Raghava’s ‘superstar’ controversy: Here’s why only Rajinikanth deserves the title | regional movies | Hindustan Times
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Raghava’s ‘superstar’ controversy: Here’s why only Rajinikanth deserves the title

Raghava Lawrence’s film Motta Siva Ketta Siva released on March 9 with the title ‘Makkal Superstar’ appearing before his name. Rajinikanth fans were up in arms and the actor had to apologise. Here’s a look at why only Rajinikanth truly deserves that honour.

regional movies Updated: Mar 14, 2017 12:45 IST
Karthik Kumar
Karthik Kumar
Hindustan Times, Chennai
Makkal Superstar,Raghava Lawrence,Motta Siva Ketta Siva
Rajinikanth is among the most-influential actors in India today, with a fan base that far exceeds Tamil Nadu or the Tamil diaspora.

As Raghava Lawrence’s new film Motta Siva Ketta Siva opened at the theatres on March 9, viewers notice that the title ‘Makkal Superstar’ had appeared during the title credits, used for Raghava. Soon after, he was at the receiving end of Rajinikanth fans, so much so that on Thursday Raghava had to write an apology note stating that he didn’t deserve the title and that Rajinikanth is the one and only superstar.

A burning question that has always left fans of young actors in Tamil cinema bewildered is ‘Who is the next superstar?’ Over the past few years, actors, despite covertly wishing to be the ‘next superstar’, have passionately claimed that ‘Rajinikanth is the only superstar’. The prestigious title, which Kalaipuli S Thanu bestowed on Rajinikanth for the promotional posters of the 1978 Tamil film Bairavi, has many ‘star’ variants such as Ultimate Star Ajith Kumar, Little Superstar Silambarasan a.k.a Simbu, Young Superstar Dhanush and recently, Makkal Superstar Raghava Lawrence.

Here we list out four solid reasons why only Rajinikanth deserves the ‘superstar’ title in Tamil cinema and no one else, yet, has a right to dethrone him.

Globe-trotting, extensive fan base

Rajinikanth’s fan base is not just confined to India, or the countries which inhabit a sizeable Tamil diaspora. His Muthu was the first Tamil film to emerge as a true-blue success in the Japanese market when it was dubbed and released in Japan as Muthu Odoru Maharaja. The enormous, unexpected success of Muthu in Japan opened new avenues for Indian films in Japan, where people started forming fan clubs for Rajinikanth overnight. Later, subsequent films of Rajinikanth consistently managed to get a theatrical release in Japan and some of them even enjoyed considerable success at the box office. For Kabali, Yasada, an ardent fan of Rajinikanth from Japan air-dashed all the way to Chennai to experience the electrifying ambiance of watching a FDFS (First Day First Show) in Albert Theatre, considered as an epicentre to celebrate Rajinikanth’s films. No other contemporary actor can claim to have a substantial fan following in a country, where Tamil movies don’t see the light of day regularly.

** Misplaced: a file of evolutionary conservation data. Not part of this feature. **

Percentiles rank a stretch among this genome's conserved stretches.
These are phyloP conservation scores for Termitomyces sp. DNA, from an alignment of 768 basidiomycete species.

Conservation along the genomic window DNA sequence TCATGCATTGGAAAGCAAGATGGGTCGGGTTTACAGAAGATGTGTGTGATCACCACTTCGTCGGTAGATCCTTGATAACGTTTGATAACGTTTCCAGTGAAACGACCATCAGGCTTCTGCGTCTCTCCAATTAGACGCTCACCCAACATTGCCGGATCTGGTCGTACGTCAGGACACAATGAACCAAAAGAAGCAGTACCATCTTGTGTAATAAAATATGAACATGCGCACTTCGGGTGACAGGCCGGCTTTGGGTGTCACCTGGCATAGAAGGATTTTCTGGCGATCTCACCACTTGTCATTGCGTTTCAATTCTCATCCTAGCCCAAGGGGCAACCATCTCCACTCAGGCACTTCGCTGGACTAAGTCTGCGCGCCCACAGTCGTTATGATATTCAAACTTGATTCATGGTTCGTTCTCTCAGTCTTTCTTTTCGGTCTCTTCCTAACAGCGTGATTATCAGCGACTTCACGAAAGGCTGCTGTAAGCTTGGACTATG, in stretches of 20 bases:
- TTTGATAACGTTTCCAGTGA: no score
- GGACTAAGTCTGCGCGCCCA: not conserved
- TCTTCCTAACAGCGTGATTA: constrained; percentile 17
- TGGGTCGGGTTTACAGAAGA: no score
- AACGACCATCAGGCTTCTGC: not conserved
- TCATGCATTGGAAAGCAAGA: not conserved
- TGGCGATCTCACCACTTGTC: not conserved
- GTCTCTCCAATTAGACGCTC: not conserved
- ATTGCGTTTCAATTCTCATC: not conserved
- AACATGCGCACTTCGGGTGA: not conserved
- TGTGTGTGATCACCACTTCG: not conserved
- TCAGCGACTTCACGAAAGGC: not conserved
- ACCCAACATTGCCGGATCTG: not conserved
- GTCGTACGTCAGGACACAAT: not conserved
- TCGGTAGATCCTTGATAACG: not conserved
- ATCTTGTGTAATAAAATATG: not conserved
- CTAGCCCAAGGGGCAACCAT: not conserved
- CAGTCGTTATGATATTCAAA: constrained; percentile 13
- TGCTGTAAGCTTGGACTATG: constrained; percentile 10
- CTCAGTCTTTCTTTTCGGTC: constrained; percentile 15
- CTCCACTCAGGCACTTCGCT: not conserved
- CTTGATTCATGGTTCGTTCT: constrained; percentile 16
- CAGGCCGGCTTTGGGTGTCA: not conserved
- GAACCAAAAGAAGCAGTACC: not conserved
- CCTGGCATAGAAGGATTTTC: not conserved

Part of films across various languages, including a Hollywood movie

While making a debut in Hollywood is considered to be a coveted opportunity now, Rajinikanth made his entry through the American action-adventure English-language film ‘Bloodstone’ produced by Ashok Amritraj in the year 1988 itself. Apart from predominantly featuring in Tamil films, Rajinikanth has also acted in other regional languages like Kannada, Telugu, Malayalam and Hindi. He was even part of a Bengali film called Bhagya Debata where he made a special appearance. Again, no other leading actor with the exception of Kamal Haasan, can claim to have acted in as many languages as Rajinikanth did.

Awe-inspiring rags-to-riches story

Rajinikanth’s rags-to-riches story has always been awe-inspiring. From being a bus conductor in the Bangalore Transport Service to becoming the second highest paid actor in Asia after Jackie Chan during the release of Shankar’s 2007 directorial Sivaji, the story of Rajinikanth is replete with significant markers that put Tamil cinema on the map of global filmdom. With heavyweights such as Kamal Haasan as his fierce competitor three decades back, Rajinikanth smartly worked his way up the ladder by carving a unique career path for himself and became the man of the masses with his charismatic choice of scripts, where he exuded inimitable swag and eventually went on to become the ‘Style Samrat’ of Indian cinema. The unparalleled opening in theatres for his last few outings stands testimony to his magnetic connect with the audiences, which no one can boast.

Rajinikanth in a scene from his last film, Kabali

Esteemed state honours

Not only by his fans, Rajinikanth’s stardom and talent have been largely recognized by various governments, both at the centre and state, who have conferred upon him distinguished honours from time to time. Apart from being a recipient of Kalaimamani (1984), MGR Award (1989) and MGR-Sivaji Award (2011) from Tamil Nadu government, he was also honored by the Maharashtra Government with the Raj Kapoor Award in 2007. The government of India recognized Rajinikanth by conferring on him the second and third civilian awards - Padma Bhushan and Padma Vibushan - in the year 2000 and 2016 respectively. He was also awarded ‘Centenary Award for Indian Film Personality of the Year’ by the International Film Festival of India last year. Except for Kamal Haasan, is there any other contemporary Tamil actor who is as celebrated and acknowledged as superstar Rajinikanth beyond the state of Tamil Nadu?

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